UMP Review – Spring

Lovestory with a strong feeling of Twilight, but more artistic and better played – still Twilight is strongly present in this one.

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When the world of teenagers went infinitely crazy after seeing Robert Pattinson in his matinee idol-style role in “Twilight”, others kept on asking themselves – “what the **** is going on?”. The producers sniffed out an opportunity of making big  money and Twilight-like garbage was booming. What was the common point for all of that? Vampires. And here we come to “Spring” – a new indie by Justin Benson and Aaron Moorhead. A feature, which some may call cliche, some may call magical – unfortunately, I’m out of both of these groups.

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The so-called chain reaction burdens Evan (Lou Taylor Pucci) a lot, when both of his parents die one after another, in just a few months. Stressful situation reaches its peak, when Evan loses control over himself after his mother’s funeral and, as a consequence, loses his job as well. The unfortunate series has to end and Evan decides to travel to other side of the world – his new home becomes a minute, touristic town in Italy. With plans to start his life again, Evan meets a mysterious dark-haired beauty, which hides a gruesome secret from the day of light.

No matter how hard the creators of “Spring” would try to blend romance and horror – those two genres  just do not add up in this one. Neither are we enabled to fully dig into a crooked relationship between Evan and Louise, nor get the chills from her “other side”. “Spring” is somehow crafted in a manner reminscing “Splice” (2009), where fragile strand of emotional bond is weaven with a disgusting gore. Nevertheless, duo Benson & Moorhead takes a step forward and buys off the audience with sublime cinematography and a fresh approach to the genre. Still, it is a well-packed present, but rather empty inside.

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The phylosophical mayhem, which appears in practically all of the discussions of Evan and Louise, is vastly devastating to the picture as well. Although Evan is a simple-minded guy from America, whose life has fallen apart, Louise’s disquisitions on the essence of existence are as shallow as a puddle. Her scathing manner of speaking would be a fantastic match to a more sophisticated, intelligent character, but Evan is painfully simple. Also the “americanized” perception of Europe is so stereotypical, that it’s just unbearable. Pucci is a bit transparent in his expressions and gives field to gorgeous Nadia Hilker, who’s just mezmerizing on the screen – unfortunately, they just don’t fit to each other.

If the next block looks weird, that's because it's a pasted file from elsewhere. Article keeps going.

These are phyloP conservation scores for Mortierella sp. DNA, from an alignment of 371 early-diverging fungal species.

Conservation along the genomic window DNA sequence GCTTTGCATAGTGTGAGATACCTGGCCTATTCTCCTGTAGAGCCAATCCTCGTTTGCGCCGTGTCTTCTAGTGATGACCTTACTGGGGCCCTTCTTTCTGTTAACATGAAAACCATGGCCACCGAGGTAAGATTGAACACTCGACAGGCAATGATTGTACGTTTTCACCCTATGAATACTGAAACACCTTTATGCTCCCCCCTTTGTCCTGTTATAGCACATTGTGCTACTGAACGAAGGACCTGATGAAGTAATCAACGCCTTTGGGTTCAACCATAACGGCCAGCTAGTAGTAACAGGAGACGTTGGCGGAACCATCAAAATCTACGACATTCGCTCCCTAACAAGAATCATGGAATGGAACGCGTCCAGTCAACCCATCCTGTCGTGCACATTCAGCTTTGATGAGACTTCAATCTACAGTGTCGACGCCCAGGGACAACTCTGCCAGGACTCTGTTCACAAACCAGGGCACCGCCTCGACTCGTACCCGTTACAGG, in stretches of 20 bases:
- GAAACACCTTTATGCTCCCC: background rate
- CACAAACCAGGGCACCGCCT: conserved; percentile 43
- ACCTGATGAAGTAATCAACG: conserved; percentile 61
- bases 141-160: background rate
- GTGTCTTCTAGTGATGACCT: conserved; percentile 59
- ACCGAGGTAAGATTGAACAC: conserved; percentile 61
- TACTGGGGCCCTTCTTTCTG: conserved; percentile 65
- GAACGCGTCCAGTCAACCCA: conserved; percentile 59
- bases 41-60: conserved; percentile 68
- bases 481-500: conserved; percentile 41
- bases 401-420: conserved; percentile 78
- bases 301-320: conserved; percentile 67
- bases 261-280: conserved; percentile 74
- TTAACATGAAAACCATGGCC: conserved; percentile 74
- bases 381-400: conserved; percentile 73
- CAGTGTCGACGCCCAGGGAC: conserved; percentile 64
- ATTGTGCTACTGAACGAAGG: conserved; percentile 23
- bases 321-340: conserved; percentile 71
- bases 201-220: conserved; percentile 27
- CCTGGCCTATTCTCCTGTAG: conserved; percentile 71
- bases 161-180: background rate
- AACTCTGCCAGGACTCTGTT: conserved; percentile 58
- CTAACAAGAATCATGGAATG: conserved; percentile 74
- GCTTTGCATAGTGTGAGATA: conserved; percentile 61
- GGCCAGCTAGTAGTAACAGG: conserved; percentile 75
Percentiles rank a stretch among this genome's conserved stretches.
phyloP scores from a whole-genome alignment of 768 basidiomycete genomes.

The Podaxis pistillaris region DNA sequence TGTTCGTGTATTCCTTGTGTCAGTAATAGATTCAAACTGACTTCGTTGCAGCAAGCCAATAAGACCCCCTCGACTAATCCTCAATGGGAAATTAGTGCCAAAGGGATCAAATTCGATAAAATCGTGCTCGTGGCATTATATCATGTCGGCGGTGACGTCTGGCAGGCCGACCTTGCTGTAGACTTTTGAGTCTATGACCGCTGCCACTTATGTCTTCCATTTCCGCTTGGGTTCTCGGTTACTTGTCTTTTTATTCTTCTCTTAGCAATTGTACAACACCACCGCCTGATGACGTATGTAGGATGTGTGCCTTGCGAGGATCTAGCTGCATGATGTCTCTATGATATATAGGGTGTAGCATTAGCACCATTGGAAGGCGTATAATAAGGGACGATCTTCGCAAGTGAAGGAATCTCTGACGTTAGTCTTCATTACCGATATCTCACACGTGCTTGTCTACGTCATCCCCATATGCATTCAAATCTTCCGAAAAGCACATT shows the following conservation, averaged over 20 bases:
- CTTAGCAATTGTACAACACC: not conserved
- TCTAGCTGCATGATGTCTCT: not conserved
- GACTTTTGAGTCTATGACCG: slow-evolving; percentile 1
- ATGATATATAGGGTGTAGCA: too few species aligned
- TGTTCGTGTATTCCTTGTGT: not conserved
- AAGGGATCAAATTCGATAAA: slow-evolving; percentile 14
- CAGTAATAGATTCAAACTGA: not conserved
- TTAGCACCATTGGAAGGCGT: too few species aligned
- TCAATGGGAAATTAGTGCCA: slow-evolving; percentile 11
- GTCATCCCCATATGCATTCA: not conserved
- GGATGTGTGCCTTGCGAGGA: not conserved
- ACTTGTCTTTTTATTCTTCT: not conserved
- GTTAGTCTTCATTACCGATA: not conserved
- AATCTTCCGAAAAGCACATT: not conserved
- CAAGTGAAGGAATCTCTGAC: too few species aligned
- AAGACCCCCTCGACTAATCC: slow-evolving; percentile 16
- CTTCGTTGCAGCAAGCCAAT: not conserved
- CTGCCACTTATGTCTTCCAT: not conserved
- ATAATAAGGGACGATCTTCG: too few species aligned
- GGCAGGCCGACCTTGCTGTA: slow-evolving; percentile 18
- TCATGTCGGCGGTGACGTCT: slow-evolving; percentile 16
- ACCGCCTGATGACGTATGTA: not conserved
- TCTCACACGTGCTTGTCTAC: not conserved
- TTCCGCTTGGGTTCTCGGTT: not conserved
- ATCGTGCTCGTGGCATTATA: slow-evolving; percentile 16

No hard feelings in general, because “Spring” was not a complete waste of time. If you really wish to watch a mixture of romance and horror – fair enough, “Spring” is a better choice than an unquestionable classic of the genre, “Birdemic: Shock and Terror”… Nevertheless, let it be a sign, that filmmakers should really cut off this mysterious-primal-monster-hidden-in-a-beatiful-body stuff and dig into something different. Love is a power above all, but there are better ways to show it.

UMP Grade: 23/50

(Cinematography: 7, Plot: 4, Acting: 5, Soundtrack: 4, Quaintness: 3)

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